Fugazi – ‘Two Beats Off’

Two Beats Off is track eight on Fugazi’s seminal 1990 debut album Repeater. Really, any cut from that LP could have got the nod for Record of the Day – they’re all powerful, crunching, post-punk, pre-grunge gems – but I’ve always been a sucker for the funky guitar hook that comes in after the chiming opening chords and Guy Picciotto’s vocals:

I cut my nails to the quick
But still I was caught with my hand in the till
Red-handed

Fugazi was formed by Ian MacKaye, vehemently straight edge frontman of ultimate, hardcore, DC punks, Minor Threat, Joe Lally and Picciotto and Brendan Canty of the also awesome Rites of Spring. They started touring before they released a record, playing in squats, underground punk clubs, warehouses, abandoned supermarkets, in fact anywhere that had the space and local kids with enough enthusiasm to make something exciting happen in their town. All the shows were all-ages, there was never any merchandise on sale and the ticket price was always $5. For MacKaye, this was about “putting on music for a reasonable price”. Picciotto’s motivation was slightly different, “It just became perverse to make it five and that’s always been my attraction to it – the perversity of it, insisting on this thing”.

Whatever the reasoning, a $5 ticket price meant that people wouldn’t be too pissed off if it wasn’t a great show and the band could eject over-aggressive slam dancers by returning their nominal entrance fee without too much problem. On the flipside, according to Piocciotto, “When it’s five bucks, you get every jackass on the street who has five bucks and nothing to do that night. But it makes it interesting, man”.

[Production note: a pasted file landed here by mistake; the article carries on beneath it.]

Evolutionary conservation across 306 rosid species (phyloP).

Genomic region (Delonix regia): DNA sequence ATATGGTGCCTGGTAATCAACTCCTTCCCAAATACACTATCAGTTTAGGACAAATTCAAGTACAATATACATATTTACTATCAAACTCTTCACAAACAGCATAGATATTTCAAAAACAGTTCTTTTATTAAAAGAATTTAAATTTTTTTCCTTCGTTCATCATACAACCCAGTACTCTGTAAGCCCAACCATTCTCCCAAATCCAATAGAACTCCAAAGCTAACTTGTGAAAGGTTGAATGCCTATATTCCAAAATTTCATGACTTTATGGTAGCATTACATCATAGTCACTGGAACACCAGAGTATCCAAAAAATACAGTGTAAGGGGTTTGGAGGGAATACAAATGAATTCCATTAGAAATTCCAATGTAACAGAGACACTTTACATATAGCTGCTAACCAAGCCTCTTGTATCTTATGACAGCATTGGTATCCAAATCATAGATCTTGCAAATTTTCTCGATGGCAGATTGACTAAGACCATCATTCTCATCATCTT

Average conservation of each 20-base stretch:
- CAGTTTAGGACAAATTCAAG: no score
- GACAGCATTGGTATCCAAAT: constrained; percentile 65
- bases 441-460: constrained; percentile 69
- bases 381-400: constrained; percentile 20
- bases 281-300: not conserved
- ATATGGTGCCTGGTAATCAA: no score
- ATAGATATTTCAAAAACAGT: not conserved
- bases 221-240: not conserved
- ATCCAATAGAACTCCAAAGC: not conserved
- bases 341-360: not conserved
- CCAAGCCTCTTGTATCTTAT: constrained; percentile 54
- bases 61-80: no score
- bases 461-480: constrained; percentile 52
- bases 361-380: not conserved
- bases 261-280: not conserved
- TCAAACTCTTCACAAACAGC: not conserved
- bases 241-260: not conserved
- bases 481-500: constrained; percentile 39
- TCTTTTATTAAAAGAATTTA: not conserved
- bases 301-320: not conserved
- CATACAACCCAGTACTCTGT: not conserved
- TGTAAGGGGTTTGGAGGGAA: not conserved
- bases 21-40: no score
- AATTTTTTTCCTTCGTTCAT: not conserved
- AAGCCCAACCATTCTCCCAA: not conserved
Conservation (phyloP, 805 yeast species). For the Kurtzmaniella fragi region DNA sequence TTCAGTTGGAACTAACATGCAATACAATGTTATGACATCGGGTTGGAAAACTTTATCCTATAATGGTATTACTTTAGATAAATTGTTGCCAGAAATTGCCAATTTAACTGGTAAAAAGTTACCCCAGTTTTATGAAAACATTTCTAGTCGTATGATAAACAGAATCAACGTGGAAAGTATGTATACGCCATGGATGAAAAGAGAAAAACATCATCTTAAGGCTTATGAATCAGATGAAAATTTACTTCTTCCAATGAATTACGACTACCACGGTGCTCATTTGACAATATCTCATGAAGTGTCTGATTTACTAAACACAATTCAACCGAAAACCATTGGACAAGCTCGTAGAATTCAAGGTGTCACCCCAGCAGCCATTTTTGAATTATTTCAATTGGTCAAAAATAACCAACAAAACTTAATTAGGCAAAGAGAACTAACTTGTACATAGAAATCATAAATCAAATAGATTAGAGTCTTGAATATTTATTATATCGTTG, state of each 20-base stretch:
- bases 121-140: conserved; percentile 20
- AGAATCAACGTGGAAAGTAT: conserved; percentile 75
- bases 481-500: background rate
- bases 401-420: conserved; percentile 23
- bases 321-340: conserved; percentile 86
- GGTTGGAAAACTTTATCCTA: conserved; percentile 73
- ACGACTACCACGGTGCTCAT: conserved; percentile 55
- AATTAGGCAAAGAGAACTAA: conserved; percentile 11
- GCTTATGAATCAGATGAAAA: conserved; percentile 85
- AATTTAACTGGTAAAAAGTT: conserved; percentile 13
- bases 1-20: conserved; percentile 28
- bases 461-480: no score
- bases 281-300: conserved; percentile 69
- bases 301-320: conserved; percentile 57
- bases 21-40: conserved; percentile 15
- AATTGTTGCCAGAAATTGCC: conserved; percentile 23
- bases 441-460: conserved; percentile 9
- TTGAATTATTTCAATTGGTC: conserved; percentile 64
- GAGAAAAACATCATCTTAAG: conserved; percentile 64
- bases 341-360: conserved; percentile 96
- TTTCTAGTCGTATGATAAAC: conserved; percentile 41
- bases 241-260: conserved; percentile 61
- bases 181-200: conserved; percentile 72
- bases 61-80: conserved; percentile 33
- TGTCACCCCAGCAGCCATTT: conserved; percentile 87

In typical MacKaye style, they didn’t publicise the fact that he was in Fugazi, determined that if the band was going to be heard, it would on its own merits and not on the back of Minor Threat’s following. And they were heard. The relentless touring and the quality and originality of their sophisticated new brand of punk saw the band gain massive popularity in the US and Europe in the nineties. To date Repeater has sold more than 300,000 copies.

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Nick Perry

Nick writes fact, fiction and opinion in various places including
his music blog noisecrumbs.com. His musical tastes cover indie, grunge, golden-era hip hop, punk, funk, psychedelia and a big portion of distortion. You can and should follow him on Twitter @NoiseCrumbs.

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